Howard Moore Named Finalist for Ben Jobe Award|
March 12, 2013
CHICAGO - UIC head men's basketball coach Howard Moore, who has led the Flames to one of the largest turnarounds in the nation during the 2012-13 season, was named one-of 20 finalists for the Ben Jobe Award, which annually honors the top minority head coach in the Division I ranks.
The 2013 recipient will be announced at the CollegeInsider.com awards banquet in Atlanta, site of the men's NCAA Basketball Championship.
Moore orchestrated a turnaround that was bolstered by an increase of nine total wins (17) from the 2011-12 campaign (8), including a winning percentage increase of 26.46. UIC posted notable wins over 2012 postseason foes Mercer, Iona, Northwestern, Colorado State, Cleveland State and Milwaukee. The Flames also garnered the No. 5 seed in the Horizon League Tournament, their best regular season finish since securing the No. 4 seed at the conclusion of the 2007-08 campaign.
UIC began the season with a 9-1 record, and appeared in the CollegeInsider.com Mid-Major Top-25 in four-consecutive weeks. The Flames, who were eliminated from the Horizon League Championship on a buzzer-beater in the quarterfinals, are continuing to practice in hopes of being selected for a postseason berth.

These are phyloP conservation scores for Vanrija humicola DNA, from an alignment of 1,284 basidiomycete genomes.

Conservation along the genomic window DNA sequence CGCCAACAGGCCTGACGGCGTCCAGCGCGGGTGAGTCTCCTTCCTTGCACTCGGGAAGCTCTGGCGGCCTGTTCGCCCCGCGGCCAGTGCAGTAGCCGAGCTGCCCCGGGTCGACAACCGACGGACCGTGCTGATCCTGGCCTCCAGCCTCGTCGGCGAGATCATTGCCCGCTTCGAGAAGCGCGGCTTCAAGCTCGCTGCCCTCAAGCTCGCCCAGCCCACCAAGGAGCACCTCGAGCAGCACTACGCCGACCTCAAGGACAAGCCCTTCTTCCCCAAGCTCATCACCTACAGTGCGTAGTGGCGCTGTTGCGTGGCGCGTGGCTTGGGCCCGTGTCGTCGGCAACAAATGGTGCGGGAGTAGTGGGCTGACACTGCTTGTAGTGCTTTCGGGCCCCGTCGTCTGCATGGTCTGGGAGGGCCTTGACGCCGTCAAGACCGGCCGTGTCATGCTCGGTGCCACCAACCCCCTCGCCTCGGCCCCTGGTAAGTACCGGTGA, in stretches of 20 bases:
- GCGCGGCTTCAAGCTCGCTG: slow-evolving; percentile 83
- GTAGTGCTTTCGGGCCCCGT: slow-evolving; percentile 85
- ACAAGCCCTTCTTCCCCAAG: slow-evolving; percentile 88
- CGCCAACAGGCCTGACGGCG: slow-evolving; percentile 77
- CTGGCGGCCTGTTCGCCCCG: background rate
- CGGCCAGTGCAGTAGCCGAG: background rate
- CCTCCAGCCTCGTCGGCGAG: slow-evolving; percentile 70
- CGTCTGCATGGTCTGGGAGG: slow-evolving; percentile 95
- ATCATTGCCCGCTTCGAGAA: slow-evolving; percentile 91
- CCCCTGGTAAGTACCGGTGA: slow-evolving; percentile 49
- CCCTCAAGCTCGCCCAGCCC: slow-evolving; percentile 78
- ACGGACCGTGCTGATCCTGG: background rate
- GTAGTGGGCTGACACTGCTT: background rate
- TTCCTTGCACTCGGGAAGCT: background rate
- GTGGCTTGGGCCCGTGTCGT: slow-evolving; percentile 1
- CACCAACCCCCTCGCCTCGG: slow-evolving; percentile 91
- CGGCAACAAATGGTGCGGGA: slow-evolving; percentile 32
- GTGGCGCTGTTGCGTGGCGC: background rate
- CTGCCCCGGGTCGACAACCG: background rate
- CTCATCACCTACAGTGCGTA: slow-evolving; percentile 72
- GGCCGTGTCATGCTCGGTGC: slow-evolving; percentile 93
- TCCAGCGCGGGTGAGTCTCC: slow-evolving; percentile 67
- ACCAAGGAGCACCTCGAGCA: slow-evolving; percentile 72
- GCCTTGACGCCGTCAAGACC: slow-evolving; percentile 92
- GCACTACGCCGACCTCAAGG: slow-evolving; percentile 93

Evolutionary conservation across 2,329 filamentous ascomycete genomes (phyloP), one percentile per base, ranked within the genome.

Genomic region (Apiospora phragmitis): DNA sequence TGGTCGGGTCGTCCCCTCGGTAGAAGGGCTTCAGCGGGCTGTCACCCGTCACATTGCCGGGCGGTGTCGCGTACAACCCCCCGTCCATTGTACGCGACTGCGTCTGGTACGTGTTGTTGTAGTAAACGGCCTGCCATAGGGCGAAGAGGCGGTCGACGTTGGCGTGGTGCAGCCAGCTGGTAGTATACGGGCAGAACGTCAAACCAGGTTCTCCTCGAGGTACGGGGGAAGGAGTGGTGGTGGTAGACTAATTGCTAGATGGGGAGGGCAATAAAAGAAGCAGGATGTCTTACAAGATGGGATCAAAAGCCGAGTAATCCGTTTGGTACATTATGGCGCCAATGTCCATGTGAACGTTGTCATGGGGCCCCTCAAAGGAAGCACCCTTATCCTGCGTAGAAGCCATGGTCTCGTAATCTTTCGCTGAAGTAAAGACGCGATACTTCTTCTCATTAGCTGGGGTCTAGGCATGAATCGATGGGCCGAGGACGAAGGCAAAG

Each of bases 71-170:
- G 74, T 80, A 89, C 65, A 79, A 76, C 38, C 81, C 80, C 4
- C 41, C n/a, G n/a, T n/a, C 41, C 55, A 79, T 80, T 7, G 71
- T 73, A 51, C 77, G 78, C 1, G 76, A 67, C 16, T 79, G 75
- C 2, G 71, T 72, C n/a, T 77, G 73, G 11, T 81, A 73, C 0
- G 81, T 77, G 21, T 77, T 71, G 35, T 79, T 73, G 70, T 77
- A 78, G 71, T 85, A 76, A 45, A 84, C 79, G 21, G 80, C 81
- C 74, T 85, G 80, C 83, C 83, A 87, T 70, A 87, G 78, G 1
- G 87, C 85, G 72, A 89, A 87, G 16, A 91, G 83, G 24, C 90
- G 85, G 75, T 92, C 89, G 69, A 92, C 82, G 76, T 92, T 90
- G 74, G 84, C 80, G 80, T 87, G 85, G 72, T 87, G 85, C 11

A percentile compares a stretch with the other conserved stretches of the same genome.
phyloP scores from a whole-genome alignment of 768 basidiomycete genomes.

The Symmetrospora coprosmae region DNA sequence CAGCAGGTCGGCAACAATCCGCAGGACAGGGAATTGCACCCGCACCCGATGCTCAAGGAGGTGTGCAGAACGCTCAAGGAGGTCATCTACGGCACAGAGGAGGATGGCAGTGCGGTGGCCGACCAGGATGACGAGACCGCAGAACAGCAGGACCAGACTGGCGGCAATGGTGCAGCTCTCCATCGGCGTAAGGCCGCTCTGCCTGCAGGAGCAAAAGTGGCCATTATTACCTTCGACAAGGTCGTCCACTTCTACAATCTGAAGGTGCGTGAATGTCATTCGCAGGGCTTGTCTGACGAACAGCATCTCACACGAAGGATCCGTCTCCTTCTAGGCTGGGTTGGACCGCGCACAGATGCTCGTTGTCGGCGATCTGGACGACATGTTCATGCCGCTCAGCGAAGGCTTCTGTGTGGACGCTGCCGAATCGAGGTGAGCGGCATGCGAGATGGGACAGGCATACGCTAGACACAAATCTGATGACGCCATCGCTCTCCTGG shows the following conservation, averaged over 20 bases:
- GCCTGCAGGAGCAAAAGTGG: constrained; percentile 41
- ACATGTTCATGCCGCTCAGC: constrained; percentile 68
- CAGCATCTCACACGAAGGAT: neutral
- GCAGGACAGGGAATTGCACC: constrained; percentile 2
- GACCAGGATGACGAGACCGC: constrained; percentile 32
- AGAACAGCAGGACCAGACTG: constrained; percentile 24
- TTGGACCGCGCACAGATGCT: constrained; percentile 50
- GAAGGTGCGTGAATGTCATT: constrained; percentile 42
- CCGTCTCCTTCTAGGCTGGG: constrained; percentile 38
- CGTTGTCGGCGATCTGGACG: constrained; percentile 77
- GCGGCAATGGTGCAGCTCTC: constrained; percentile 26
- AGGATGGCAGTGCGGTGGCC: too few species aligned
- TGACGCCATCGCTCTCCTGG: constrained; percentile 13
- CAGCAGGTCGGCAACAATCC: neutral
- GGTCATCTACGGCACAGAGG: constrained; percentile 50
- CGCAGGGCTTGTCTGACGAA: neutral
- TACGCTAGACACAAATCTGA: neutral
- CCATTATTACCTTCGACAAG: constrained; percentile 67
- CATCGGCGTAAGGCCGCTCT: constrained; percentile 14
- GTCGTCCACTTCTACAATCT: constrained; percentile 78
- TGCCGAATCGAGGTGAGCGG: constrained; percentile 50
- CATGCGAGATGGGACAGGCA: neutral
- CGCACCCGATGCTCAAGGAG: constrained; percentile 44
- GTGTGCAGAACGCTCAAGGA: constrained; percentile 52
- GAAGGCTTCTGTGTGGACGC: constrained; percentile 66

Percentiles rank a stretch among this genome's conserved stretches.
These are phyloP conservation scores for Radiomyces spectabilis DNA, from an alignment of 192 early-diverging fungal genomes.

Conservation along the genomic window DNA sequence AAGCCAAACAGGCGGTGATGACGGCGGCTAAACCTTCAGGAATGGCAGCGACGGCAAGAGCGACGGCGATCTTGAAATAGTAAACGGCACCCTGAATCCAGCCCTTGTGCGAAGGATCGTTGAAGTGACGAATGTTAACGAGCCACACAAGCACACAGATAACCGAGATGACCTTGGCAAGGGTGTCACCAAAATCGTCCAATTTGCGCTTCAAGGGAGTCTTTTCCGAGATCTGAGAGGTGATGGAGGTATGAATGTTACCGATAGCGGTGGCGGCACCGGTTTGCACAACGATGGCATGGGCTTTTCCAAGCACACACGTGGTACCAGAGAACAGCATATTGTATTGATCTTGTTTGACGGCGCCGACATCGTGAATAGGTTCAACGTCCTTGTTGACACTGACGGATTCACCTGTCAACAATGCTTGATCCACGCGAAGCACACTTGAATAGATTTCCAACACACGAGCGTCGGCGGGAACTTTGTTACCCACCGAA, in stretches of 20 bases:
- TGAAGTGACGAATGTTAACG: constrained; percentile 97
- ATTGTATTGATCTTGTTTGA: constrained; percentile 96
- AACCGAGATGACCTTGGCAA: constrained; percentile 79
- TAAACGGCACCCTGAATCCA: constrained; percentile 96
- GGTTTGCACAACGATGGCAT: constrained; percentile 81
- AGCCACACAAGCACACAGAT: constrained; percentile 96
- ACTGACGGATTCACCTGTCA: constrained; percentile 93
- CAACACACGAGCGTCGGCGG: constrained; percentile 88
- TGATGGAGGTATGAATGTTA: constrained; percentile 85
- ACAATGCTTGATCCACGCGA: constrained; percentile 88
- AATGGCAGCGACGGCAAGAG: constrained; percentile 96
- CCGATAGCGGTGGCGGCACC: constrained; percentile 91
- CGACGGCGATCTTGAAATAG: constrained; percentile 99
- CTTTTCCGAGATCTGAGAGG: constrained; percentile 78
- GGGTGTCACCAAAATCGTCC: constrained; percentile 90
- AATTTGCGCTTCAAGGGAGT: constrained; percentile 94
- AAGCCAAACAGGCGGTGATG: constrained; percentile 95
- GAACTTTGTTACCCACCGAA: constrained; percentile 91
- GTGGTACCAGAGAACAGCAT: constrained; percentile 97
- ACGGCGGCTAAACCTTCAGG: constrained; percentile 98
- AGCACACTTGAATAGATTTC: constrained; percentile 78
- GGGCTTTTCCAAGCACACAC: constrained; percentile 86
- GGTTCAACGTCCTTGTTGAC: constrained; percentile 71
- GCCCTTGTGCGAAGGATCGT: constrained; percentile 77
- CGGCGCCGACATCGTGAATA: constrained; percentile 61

Other finalists for the Ben Jobe Award are Tommy Amaker (Harvard), Mike Anderson (Arkansas), Kevin Baggett (Rider), Roman Banks (Southern), Jamion Christian (Mount St. Mary's), Mike Davis (Texas Southern), Anthony Evans (Norfolk State), Anthony Grant (Alabama), James Green (Jacksonville State), Frank Haith (Missouri), Joe Jones (Boston University), Cuonzo Martin (Tennessee), Bashir Mason (Wagner), Ray McCallum (Detroit), Marvin Menzies (New Mexico State), LeVelle Moton (North Carolina Central), Kevin Ollie (Connecticut), Shaka Smart (VCU) and John Thompson III (Georgetown).
The Ben Jobe Award is presented annually to the top minority coach in Division I men's basketball. Coach Jobe is an icon in the history of basketball at Historically Black Colleges and Universities. He is best known as the head coach of the Southern University, a position he held for 12 seasons. He has also head coach at Alabama A&M, Alabama State, Talladega, Tuskegee and South Carolina State.